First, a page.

I am betting that my answer to what I actually do remember and what I thought American pop culture would remember are wildly different than it was at the time. I’m also guessing that there are a ton of lists out there on ye olde interweb that proclaim to know the best arbitrarily chosen number of albums from the 90s. Actually, now that I’m playing music on the air again, I should probably look those up. But for me, it is time to do a little excavation.
So, let us examine Southern Culture on the Skids and the album Dirt Track Date which was released in 1995 by Geffen Records. There is the popular single Camel Walk of course. This song has been circulating in my brain for several months now. When I talked to a few people much younger than I about this song, the reacted like they didn't believe such a song exists. The lyrics are playful, a bit weird, hilarious and imho, brilliant. It verges on the bizarre in its fetishism of Little Debbie snack cakes, a confection which, at very low cost, has sustained many a college student’s sweet tooth just as Ramen continues to satisfy carb cravings. And it works. It’s fun and unique, and in the 90s music fans were constantly in search of the unique.
The band’s schtick is to take quirks and stereotypes about folks who live in the Southern United States, amplify and play with them. But it also challenges us to think about how we view people who might, from the outside, be called white trash, a derogatory term often applied to white folks who live in a low income bracket, in an agrarian mode or are employed in blue-collar work. The song White Trash addresses this directly with the standout oft-repeated lyric “White Trash/don’t call me that.” I live in the northeastern United States and while I have friends who are from the south, I don’t really have a clue what it’s like to live there or much about the prevalence of ideas surrounding that term. (Here is a starting point if you are interested. Also, there is this book by Annalee Newitz)It is bandied about up here, but with much less frequency. In this sense, what Southern Culture on the Skids have done with their music is raise a kind of awareness about it. For northerners, it’s a revelation, for those in the south I imagine there’s a kind of recognition. The true genius of it is that when you listen to it, you don’t feel like you’re being beaten over the head with a message. More than anything, it is a celebration of life in the South.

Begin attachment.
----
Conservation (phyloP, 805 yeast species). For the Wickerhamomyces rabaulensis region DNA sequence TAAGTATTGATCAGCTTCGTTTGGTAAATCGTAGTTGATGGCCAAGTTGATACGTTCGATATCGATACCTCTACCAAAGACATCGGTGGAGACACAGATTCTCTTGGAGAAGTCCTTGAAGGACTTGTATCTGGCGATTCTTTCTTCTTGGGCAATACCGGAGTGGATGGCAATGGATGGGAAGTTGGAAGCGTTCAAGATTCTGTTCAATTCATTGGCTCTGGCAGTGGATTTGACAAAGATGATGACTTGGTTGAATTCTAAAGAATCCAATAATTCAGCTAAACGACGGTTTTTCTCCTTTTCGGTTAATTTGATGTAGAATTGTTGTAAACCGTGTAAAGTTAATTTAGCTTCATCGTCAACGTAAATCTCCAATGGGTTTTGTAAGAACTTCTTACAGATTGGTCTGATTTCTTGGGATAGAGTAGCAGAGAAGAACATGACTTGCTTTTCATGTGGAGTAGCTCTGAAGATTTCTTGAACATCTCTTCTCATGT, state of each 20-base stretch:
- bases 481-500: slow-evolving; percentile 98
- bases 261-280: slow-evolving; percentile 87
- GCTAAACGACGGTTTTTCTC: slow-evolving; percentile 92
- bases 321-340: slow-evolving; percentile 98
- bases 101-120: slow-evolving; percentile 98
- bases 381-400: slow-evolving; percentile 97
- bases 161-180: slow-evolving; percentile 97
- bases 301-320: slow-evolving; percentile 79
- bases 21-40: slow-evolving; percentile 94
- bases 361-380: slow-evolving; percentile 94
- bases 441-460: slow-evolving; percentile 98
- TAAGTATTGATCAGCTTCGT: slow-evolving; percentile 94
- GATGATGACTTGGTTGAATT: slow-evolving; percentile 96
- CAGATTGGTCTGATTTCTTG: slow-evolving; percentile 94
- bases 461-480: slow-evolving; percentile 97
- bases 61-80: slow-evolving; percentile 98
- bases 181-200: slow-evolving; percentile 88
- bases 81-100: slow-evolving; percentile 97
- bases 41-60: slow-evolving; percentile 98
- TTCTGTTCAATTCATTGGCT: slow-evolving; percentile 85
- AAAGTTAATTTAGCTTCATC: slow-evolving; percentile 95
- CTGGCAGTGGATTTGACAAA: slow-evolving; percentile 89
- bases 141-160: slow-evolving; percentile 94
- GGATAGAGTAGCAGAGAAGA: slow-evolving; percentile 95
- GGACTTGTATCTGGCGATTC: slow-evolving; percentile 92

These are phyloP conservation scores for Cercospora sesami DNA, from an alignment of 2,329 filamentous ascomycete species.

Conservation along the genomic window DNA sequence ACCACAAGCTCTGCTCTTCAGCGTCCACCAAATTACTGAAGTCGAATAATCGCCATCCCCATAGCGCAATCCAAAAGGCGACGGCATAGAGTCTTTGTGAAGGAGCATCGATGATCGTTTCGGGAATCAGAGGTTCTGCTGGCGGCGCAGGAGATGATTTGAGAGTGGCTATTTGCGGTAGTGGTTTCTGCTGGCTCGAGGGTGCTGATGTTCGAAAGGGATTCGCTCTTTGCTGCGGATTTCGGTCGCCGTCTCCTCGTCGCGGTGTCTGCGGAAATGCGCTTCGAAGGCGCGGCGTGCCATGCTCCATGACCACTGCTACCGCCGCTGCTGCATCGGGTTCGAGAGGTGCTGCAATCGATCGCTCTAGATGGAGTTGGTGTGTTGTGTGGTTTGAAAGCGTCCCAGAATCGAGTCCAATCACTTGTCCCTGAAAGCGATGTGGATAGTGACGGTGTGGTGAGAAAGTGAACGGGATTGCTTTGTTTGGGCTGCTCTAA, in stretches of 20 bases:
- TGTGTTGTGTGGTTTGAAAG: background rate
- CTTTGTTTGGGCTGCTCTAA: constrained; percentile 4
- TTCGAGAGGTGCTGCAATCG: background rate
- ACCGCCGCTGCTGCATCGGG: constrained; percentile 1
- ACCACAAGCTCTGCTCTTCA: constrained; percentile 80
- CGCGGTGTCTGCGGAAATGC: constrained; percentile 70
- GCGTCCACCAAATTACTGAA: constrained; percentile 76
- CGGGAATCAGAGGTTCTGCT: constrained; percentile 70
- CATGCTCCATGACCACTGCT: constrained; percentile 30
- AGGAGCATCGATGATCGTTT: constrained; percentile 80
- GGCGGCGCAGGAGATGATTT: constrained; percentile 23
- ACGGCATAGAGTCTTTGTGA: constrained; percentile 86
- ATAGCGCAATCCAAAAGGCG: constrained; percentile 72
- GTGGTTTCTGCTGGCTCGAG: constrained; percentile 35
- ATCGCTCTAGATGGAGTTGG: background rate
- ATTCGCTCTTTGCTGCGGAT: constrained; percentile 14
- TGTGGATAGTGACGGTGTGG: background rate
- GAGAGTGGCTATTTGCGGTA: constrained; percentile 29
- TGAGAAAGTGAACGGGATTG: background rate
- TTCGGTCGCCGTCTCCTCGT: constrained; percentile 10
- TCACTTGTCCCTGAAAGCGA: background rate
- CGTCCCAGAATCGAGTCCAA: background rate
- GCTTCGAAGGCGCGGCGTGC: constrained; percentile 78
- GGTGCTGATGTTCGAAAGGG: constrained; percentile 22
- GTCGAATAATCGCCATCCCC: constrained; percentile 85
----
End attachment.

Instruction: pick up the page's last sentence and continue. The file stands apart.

So, yeah, there is a sense of novelty about them, but the music is solid. These folks know what they’re about and they are crazy fun. Dirt Track Date’s collection of songs reveal brilliant, swampy guitar, banging bass and colorful lyrics. It’s like they’ve taken all the sounds that we think of as southern and produced this really fun and insightful-in-a-sneaky-way piece of audio art.
It’s impossible not to just get caught up in the sound. While subsequent albums may not have gained the commercial popularity of Dirt Track Date, they do continue to offer quality ear candy.
And let’s not forget about how awesome Mary Huff is…
More here about Southern Culture on the Skids, including current tour dates.